I mentioned LiveGraph in the post about my Arduino I2C sniffer sketch, but I wanted to go into a bit more detail about it, because it’s also really handy for visualizing data recorded with the Datalogger Shield. LiveGraph is nice because it’s easy to install, easy to use, and it’s written in Java, so it’s cross-platform. Another nice feature is the native support of CSV files, and the ability to quickly export the graph as an image file.
That said, there are a few things you should keep in mind when using it, which will make your life easier:
When you are creating the format for your CSV file, put the time axis as the first entry, and make it a single value field, such as minutes or seconds (LG cannot parse a colon-delimited “time” format, i.e. 12:34:56).
By default, LiveGraph uses samples as it’s x-axis, and plots the first field in the CSV as regular data. This means when you first load the CSV file, you’ll see a straight diagonal line on your graph which may dominate the plot. You can turn this off by clicking the appropriate checkbox in the “data series settings” window.
You can tell LG to use time (the first field in the CSV) as the x-axis by choosing “data series” at the bottom of the “graph settings” window. This is exceedingly helpful if you are not logging data at regular intervals, but rather whenever some event occurs.
If you want to export your plot as an image, you can do that through the “LiveGraph” window in the “plot” menu. Something to remember though: even though you’ve chosen the image file type (jpg, png, etc.) you still have to manually add the extension to the file name (“myplot.png”).
You can download the software and check out the manual here. LiveGraph is released under the BSD license and you can check out the source code at sourceforge. Happy plotting!
*In case you are wondering, the plot above represents barometric data collected with the logger shield and a pressure sensor on the Protoshield. It’s recording the relative pressure change as I venture into New York City. Those two high peaks, representing higher pressure, are under the Hudson river.
At Adaptive Path’s San Francisco studio, we had a fussy refrigerator that wouldn’t always latch when it was shut. Sometimes the fridge would sit open for hours, spoiling food and wasting all the unicorn tears and panda fur oil, before someone would discover it had been left open.
Like any good tinkerers we fixed the problem with technology, devising an alarm that would let us know when the fridge had been left open for too long. Whenever the pleasant sound of the 80s echoed through the office, we knew the fridge needed our attention.
If you have ever watched a TV quiz show you have probably seen contestants trying to press a button in order to win a chance to answer a question. The contestant’s quick reaction time results in some kind of light and/or sound indicating victory. This is a practical way to choose the next focus of the game’s activity and it adds a bit of excitement to the process. So when the holiday party planning committee decided to have a trivia contest I decided to build a quiz contestant lockout system to add an extra dimension of fun to the festivities. This would help the planning committee’s mission of creating some entertaining activities for the event.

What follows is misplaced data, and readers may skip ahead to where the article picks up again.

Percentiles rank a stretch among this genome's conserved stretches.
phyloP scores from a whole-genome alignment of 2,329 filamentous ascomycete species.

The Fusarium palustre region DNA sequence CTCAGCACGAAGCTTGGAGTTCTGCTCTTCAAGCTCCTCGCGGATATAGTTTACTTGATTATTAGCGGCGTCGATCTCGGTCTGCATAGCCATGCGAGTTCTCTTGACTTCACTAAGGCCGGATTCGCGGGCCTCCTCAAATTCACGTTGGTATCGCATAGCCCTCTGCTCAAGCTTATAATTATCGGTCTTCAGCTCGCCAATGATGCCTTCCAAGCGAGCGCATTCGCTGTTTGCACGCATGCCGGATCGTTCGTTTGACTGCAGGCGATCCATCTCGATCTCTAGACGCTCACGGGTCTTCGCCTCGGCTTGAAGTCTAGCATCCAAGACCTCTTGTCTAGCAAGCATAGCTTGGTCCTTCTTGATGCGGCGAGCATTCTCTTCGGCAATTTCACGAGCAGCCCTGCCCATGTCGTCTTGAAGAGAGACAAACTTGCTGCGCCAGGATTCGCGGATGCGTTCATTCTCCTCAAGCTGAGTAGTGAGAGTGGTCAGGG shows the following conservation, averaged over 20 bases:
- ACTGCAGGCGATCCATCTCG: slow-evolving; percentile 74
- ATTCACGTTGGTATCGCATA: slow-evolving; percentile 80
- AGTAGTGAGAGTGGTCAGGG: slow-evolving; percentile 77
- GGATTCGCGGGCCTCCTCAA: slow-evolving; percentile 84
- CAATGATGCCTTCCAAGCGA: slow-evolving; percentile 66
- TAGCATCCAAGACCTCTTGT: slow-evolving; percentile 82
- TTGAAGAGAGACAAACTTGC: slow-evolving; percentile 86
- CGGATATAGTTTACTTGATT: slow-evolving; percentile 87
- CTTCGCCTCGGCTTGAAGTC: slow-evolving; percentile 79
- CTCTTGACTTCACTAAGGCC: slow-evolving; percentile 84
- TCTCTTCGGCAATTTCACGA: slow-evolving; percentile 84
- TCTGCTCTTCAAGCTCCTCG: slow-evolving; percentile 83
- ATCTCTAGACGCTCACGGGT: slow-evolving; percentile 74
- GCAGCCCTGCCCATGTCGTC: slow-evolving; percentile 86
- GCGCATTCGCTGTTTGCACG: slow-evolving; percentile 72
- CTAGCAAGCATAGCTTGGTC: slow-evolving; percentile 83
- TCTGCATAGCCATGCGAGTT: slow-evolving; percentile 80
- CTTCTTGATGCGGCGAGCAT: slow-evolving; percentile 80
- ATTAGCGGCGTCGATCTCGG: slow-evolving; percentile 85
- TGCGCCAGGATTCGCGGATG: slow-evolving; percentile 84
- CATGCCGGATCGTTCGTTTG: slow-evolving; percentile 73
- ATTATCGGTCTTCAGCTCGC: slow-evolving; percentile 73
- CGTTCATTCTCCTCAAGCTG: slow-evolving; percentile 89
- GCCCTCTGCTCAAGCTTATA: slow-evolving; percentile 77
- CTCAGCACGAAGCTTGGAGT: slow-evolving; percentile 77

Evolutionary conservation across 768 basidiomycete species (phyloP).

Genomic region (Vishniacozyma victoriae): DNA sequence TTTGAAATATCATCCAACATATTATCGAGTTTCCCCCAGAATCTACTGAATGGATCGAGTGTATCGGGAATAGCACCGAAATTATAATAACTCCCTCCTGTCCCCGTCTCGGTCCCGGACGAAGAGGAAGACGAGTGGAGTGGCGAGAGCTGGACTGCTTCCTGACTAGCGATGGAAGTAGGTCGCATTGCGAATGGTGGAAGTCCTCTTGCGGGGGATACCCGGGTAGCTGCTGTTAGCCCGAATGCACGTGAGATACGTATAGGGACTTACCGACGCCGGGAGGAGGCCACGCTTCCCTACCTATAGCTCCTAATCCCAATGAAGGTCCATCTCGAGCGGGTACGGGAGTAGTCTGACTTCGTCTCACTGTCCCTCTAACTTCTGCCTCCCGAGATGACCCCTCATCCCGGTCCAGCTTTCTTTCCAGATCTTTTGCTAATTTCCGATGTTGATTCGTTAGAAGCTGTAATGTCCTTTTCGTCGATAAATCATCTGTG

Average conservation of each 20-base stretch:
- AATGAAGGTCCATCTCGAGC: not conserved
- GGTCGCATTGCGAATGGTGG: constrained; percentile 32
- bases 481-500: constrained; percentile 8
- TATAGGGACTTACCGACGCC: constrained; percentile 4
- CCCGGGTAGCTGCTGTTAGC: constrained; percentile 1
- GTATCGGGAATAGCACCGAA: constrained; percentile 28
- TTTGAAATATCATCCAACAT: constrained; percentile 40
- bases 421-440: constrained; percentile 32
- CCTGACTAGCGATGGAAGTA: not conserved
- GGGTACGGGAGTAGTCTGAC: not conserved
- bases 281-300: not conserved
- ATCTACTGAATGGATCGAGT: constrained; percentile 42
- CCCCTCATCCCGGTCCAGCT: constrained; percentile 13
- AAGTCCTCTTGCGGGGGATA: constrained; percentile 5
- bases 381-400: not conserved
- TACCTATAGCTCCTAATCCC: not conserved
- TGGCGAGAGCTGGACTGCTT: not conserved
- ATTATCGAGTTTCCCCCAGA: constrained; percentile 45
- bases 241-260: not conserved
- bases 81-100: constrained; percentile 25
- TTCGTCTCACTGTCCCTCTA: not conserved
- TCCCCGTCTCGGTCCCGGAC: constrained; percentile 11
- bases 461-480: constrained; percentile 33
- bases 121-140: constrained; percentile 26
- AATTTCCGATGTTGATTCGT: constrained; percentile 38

The minimum requirements were to have a system with multiple buttons that contestants press for a chance to answer a question. The first one to press the button would lock out the other contestants. The system would need to have a simple way to quickly identify who pushed their button first. And finally the system would need to be reset for the next round.
Considering the venue of the holiday party (an upscale wine bar) I felt that the contestant buttons would be one of the most important features. They needed to be hefty and able to withstand abuse by hoards of “beverage enhanced” partygoers.
LenP17 built a capacitor meter using the new Adafruit Arduino enclosure and LCD. The cap in question is placed in the sweet spot of a 555 circuit, and the resulting frequency is measured, correlated to a particular capacitance, and then displayed by the Arduino.
…the boys soldered together an Arduino Proto Shield kit from Adafruit. You can witness their amazing efforts in super-speed time, where sixty minutes of inhaling metallic fumes has been condensed into three power-packed minutes!
By popular demand! We are now carrying the Mega. The Mega is basically a big brother to the Arduino Duemilanove (& similar), with many more pins, UARTs, PWMs, etc. If you’ve run out of pins on your Arduino or you need 128k of flash (compared to 32k!) you will find this a good upgrade!
This is an extra large protoshield designed by Arduino for the Mega. We include 2 sticks of 36 pin header, 5 8-pin female headers and a 6-pin female header to allow easy pluggin’
Photos of an amazing project – We visited Peter Sand and his robotic garden + camera rig + plus a lot more at the W/——— project space in Chinatown, NYC. The giant robot creates a garden, plants seeds, waters them and lovingly tends to it – the operator can control the robotics with a game controller and for the Arduino fans, it has an Adafruit protoshield and Arduinos that help the gardening. To top it all off (literally) one the best camera rig set ups we’ve ever seen – Peter will be posting videos soon, but check out some of past projects to get an idea of what it can do. You can see some of Peter’s previous work here and here…
Third, I have an Arduino Starter Pack which is a bundle of stuff that will get you going with Arduino hacking with ease!
There’s an Arduino, USB cable, proto shield kit, tiny breadboard (goes on top of protoshield), 9V wall adapter, 9V battery holder, and a bag of parts that will get you started with my Arduino Tutorial lessons 0-6